Andy Baylock, who lived next door to Dalkowski in New Britain, caught him in high school, and later coached the University of Connecticut baseball team, said that he would insert a raw steak in his mitt to provide extra padding. Within a few innings, blood from the steak would drip down Baylock’s arm, giving batters something else to think about.
As impressive as Dalkowski’s fastball velocity was its movement. It rose so much that his high school catcher told him to throw at batters’ ankles. “It took off like a jet as it got near the plate,” recalled Pat Gillick, who played with Dalkowski in the Orioles’ chain.
Dalkowski began his senior season with back-to-back no-hitters, and struck out 24 in a game with scouts from all 16 teams in the stands. Nine teams eventually reached out. He signed with the Orioles for a $4,000 bonus, the maximum allowable at the time, but was said to have received another $12,000 — and a new car — under the table. In his 1957 debut stint, at Class D Kingsport of the Appalachian League, he yielded just 22 hits and struck out 121 batters in 62 innings, but went 1-8 with an 8.13 ERA, because he walked 129 and threw 39 wild pitches in that same span. In one game in Bluefield, Tennessee, playing under the dim lighting on a converted football field, he struck out 24 while walking 18, and sent one batter — 18-year-old Bob Beavers – to the hospital after a beaning so severe that it tore off the prospect’s ear lobe and ended his career after just seven games. Harry Dalton, the Orioles’ assistant farm director at the time, recalled that after the ball hit the batter’s helmet, it “landed as a pop fly just inside second base.”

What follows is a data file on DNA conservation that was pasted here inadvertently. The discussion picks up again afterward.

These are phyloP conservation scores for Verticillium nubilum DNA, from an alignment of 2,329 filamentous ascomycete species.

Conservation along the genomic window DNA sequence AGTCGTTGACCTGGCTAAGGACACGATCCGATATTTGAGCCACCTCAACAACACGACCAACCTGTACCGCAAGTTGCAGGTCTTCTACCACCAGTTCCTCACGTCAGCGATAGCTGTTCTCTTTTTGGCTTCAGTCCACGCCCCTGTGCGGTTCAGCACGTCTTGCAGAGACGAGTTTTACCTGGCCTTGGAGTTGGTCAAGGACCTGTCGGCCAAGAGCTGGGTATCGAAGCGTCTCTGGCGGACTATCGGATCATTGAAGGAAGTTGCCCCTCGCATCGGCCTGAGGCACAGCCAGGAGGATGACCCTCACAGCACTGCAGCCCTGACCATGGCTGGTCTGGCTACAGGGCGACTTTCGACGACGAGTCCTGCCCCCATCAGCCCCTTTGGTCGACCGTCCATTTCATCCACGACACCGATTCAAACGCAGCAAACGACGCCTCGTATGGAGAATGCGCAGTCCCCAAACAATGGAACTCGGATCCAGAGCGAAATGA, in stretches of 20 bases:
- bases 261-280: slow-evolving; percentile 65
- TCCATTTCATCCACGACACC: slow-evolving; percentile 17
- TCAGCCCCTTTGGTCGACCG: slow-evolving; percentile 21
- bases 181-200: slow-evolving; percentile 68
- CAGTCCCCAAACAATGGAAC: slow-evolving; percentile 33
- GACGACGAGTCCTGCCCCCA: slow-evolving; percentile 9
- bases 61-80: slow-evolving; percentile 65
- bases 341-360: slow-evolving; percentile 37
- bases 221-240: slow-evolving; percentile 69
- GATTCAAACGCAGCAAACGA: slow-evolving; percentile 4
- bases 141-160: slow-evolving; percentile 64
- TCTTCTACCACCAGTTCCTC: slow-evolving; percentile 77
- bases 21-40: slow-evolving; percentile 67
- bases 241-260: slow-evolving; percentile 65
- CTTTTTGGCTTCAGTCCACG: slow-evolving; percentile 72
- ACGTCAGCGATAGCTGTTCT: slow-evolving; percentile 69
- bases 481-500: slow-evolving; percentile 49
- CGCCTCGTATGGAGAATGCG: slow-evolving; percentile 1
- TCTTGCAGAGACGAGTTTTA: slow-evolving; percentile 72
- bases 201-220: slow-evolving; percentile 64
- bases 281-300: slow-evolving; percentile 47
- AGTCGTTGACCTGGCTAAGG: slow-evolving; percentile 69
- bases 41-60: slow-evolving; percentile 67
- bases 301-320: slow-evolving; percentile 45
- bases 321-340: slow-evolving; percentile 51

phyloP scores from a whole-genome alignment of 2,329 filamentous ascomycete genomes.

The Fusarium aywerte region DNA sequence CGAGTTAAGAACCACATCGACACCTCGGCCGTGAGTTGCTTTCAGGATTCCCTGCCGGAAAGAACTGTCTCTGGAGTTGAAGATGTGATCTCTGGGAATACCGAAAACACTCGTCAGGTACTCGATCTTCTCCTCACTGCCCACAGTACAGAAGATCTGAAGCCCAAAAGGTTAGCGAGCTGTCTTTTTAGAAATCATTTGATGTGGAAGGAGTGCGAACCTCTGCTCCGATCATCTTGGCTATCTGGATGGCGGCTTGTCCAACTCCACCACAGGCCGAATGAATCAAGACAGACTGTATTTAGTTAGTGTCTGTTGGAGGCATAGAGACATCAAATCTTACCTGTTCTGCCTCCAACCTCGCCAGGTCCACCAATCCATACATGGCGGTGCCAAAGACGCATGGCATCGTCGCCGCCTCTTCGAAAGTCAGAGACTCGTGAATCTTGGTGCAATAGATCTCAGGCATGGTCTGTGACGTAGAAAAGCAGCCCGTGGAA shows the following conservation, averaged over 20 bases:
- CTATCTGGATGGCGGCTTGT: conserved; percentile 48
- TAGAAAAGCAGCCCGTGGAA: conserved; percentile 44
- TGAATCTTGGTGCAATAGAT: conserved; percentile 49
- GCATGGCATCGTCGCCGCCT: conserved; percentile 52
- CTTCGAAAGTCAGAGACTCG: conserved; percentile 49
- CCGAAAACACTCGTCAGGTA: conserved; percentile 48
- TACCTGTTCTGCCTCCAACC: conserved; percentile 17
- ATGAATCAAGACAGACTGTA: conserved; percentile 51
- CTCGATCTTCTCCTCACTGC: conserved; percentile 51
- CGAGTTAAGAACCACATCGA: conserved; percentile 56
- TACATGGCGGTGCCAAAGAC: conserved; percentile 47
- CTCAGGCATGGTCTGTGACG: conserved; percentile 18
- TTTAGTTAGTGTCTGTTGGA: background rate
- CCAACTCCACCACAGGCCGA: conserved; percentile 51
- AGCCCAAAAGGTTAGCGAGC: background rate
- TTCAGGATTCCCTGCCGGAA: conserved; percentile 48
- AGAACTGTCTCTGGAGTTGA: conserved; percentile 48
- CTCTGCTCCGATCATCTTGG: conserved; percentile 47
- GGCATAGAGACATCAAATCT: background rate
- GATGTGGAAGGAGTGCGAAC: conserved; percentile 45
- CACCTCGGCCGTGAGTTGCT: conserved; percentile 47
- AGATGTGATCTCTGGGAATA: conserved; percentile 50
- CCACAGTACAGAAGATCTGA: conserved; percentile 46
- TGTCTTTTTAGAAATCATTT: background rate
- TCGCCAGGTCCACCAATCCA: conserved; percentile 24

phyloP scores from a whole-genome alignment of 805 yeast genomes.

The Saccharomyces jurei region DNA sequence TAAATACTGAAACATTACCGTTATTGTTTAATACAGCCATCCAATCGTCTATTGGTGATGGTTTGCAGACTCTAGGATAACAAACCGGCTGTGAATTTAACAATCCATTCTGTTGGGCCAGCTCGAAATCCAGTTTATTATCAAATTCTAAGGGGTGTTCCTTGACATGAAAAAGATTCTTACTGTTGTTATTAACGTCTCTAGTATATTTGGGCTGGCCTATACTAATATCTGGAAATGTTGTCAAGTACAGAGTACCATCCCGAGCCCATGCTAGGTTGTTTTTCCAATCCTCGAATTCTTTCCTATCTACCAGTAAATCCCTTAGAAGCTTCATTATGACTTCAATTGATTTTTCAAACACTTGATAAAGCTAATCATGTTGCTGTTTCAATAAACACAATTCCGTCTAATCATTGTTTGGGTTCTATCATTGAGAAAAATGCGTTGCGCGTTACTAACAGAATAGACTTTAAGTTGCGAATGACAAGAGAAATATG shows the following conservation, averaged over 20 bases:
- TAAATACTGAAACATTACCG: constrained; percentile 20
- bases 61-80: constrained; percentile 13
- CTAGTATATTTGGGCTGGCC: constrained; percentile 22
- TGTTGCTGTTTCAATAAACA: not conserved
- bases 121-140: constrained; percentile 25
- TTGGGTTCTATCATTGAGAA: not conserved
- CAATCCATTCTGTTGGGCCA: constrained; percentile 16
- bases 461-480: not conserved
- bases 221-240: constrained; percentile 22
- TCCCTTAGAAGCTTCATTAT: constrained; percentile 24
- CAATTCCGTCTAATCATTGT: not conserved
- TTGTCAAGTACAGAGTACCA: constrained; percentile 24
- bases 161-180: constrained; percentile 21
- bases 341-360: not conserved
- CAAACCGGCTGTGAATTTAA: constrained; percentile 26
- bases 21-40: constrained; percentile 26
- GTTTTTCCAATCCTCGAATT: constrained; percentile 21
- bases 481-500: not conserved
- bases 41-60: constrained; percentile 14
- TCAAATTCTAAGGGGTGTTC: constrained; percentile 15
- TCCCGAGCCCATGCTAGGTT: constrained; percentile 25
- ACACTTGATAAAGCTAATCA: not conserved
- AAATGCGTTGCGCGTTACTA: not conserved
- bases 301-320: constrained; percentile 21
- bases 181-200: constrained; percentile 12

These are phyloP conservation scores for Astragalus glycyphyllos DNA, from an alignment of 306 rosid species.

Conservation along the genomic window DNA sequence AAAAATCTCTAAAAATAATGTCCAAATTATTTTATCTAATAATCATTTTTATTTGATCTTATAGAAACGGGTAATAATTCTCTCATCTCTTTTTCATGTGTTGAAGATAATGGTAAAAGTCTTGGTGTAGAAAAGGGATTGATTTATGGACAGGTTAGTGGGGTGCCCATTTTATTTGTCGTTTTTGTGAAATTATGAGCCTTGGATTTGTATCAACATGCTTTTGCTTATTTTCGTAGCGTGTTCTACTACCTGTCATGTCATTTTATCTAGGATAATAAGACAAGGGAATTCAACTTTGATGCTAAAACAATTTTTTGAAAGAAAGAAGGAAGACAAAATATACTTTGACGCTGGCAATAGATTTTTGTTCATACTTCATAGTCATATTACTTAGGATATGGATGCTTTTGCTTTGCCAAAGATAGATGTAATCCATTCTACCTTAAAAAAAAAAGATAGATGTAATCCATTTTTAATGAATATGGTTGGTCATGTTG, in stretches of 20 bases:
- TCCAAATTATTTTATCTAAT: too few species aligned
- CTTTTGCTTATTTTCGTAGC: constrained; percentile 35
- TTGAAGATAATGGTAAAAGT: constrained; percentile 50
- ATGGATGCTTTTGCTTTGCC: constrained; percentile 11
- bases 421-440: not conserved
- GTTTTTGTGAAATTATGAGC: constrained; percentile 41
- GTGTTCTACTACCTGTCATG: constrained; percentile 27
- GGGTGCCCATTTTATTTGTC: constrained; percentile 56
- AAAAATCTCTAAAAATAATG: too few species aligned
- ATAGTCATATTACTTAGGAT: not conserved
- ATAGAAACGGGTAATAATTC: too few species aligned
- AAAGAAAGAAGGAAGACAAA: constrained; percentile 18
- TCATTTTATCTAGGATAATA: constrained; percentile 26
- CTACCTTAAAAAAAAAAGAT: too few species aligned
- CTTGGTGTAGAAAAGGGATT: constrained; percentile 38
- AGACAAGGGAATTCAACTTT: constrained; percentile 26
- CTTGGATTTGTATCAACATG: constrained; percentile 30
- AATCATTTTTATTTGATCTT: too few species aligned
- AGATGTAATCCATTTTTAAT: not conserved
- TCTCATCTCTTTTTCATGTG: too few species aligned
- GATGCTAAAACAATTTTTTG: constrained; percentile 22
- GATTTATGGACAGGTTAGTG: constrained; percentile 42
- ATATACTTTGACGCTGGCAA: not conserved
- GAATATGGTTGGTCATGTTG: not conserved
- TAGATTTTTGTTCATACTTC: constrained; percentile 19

“He had a reputation for being very wild so they told us to take a strike,” Beavers told the Hartford Courant’s Don Amore in 2019, “The first pitch was over the backstop, the second pitch was called a strike, I didn’t think it was. The third pitch hit me and knocked me out, so I don’t remember much after that. I couldn’t get in the sun for a while, and I never did play baseball again. I did hear that he was very upset about it, and tried to see me in the hospital, but they wouldn’t let him in.”
The Orioles brought Dalkowski to their major league spring training the following year, not because he was ready to help the team but because they believed he’d benefit from the instruction of manager Paul Richards and pitching coach Harry Brecheen. They warmed him up for an hour a day, figuring that his control might improve if he were fatigued. Nope.
Brought into an April 13, 1958 exhibition against the Reds at Memorial Stadium, Dalkowski sailed his first warm-up pitch over the head of the catcher, then struck out Don Hoak, Dee Fondy, and Alex Grammas on 12 pitches. “I’ve been playing ball for 10 years, and nobody can throw a baseball harder than that,” said Grammas at the time. Fondy attempted three bunts, fouling one off into a television both on the mezzanine, which “must have set a record for [bunting] distance,” according to the Baltimore Sun.